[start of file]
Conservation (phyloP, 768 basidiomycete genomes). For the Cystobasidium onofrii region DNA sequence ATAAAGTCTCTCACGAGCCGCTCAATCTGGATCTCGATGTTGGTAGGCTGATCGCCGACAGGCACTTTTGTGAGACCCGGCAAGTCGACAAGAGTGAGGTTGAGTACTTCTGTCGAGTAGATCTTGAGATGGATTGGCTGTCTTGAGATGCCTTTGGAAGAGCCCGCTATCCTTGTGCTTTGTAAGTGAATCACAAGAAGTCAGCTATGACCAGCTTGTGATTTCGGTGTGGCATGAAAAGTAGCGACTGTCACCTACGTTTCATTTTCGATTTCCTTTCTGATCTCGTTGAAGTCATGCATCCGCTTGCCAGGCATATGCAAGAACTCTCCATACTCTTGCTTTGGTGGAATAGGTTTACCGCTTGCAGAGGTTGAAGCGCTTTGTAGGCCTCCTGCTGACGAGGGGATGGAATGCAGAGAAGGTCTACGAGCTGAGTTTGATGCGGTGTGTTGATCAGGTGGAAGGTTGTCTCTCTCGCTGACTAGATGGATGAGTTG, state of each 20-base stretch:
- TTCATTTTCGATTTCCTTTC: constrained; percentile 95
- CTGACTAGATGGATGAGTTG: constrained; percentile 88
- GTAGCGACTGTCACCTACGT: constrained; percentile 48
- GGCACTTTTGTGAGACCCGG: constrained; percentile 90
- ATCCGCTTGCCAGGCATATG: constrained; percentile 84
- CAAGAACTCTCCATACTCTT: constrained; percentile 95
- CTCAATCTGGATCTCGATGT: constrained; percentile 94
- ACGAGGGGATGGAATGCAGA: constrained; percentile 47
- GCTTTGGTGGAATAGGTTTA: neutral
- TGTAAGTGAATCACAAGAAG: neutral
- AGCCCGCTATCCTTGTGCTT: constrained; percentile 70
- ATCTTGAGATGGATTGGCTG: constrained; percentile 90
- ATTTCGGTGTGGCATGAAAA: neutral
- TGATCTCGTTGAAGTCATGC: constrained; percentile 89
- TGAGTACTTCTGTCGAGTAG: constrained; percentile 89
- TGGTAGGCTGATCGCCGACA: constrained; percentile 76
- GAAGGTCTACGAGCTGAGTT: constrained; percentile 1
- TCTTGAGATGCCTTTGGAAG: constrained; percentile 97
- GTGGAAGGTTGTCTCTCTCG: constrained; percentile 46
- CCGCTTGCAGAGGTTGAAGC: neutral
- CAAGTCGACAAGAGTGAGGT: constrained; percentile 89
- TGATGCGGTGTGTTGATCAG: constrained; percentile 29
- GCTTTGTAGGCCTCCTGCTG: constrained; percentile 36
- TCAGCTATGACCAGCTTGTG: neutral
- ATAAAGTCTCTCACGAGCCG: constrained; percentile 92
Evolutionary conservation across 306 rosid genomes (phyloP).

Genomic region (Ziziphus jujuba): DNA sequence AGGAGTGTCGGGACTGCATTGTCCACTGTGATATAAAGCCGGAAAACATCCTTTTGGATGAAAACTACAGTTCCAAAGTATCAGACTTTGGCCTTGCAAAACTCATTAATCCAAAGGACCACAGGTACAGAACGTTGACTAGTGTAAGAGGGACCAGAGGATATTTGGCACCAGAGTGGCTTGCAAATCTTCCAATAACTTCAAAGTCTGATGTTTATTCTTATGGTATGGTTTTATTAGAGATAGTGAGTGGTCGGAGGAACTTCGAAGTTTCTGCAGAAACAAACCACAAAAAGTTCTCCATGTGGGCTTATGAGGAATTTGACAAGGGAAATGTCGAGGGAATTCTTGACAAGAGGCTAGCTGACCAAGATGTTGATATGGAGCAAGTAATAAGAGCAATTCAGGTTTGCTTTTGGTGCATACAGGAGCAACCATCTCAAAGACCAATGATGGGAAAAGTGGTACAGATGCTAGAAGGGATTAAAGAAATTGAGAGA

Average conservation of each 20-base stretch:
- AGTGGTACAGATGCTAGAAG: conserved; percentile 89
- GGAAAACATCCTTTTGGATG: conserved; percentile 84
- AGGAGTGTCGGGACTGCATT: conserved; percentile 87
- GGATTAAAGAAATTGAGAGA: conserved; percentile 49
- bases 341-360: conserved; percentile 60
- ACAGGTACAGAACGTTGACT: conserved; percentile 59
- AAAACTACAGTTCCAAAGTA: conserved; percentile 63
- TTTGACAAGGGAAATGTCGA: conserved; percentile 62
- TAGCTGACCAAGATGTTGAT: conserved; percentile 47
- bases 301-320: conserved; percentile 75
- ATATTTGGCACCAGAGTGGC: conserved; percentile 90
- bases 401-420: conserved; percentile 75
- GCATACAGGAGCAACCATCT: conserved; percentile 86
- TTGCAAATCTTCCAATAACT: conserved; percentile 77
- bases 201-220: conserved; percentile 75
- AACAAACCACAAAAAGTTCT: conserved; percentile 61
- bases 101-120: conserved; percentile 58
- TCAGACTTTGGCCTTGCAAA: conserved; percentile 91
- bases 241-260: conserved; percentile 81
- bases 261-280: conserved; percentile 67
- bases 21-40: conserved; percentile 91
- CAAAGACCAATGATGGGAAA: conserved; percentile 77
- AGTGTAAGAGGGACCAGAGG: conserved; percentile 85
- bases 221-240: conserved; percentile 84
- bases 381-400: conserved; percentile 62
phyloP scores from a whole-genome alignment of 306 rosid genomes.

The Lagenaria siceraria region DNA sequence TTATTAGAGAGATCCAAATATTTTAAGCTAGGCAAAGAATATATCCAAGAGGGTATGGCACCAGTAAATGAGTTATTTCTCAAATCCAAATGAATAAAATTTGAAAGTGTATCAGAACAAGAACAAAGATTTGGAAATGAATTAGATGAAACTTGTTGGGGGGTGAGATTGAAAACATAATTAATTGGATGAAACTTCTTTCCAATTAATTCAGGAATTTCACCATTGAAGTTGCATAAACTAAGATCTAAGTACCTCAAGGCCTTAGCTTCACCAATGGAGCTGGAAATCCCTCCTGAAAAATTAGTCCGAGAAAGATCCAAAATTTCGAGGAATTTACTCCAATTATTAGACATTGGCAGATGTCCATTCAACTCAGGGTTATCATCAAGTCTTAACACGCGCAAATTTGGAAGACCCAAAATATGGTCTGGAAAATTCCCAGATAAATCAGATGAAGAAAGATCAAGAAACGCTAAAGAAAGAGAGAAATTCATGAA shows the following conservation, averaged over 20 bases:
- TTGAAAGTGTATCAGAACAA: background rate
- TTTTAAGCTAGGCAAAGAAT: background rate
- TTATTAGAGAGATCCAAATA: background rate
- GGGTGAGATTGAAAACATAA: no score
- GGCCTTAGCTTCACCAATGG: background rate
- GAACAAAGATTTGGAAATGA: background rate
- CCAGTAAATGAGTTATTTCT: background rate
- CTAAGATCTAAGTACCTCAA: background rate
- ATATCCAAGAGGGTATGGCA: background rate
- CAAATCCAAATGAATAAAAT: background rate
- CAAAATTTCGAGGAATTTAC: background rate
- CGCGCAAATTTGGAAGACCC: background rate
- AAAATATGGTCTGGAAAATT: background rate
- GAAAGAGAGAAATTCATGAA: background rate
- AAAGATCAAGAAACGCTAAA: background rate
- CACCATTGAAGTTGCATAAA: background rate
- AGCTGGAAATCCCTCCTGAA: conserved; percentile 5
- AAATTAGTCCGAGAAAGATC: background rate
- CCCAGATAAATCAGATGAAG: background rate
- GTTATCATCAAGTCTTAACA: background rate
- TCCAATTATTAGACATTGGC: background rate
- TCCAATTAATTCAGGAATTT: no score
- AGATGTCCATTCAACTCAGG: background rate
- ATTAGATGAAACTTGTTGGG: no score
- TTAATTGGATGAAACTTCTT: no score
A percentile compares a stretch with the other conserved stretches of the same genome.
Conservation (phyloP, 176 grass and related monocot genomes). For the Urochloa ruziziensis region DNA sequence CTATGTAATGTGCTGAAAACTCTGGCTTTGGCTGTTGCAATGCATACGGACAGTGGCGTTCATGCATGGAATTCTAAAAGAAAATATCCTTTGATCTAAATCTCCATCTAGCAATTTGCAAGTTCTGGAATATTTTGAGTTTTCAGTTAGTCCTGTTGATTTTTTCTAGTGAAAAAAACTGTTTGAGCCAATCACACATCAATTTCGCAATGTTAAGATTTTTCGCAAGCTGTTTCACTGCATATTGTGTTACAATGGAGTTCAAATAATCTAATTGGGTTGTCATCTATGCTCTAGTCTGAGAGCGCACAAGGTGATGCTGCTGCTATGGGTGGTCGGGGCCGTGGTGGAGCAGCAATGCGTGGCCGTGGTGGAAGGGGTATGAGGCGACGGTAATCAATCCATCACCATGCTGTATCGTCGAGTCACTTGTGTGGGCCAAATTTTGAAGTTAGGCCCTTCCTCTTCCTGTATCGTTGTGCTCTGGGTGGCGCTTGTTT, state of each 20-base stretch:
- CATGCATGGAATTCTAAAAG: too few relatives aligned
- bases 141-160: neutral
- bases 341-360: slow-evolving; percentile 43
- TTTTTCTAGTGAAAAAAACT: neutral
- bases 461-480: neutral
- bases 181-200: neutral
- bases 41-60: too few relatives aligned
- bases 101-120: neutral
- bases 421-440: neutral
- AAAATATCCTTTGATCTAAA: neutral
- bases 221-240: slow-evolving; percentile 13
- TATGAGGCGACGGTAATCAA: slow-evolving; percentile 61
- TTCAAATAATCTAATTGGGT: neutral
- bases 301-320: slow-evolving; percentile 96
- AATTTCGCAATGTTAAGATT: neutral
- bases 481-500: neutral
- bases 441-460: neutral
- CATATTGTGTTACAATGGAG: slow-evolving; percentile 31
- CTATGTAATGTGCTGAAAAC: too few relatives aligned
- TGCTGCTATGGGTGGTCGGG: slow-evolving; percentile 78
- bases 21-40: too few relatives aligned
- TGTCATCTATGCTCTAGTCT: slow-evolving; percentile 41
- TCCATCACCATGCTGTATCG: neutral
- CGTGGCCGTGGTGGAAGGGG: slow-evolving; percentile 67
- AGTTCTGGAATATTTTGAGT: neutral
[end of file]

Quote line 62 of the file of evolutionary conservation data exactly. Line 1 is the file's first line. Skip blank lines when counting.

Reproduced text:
- GAACAAAGATTTGGAAATGA: background rate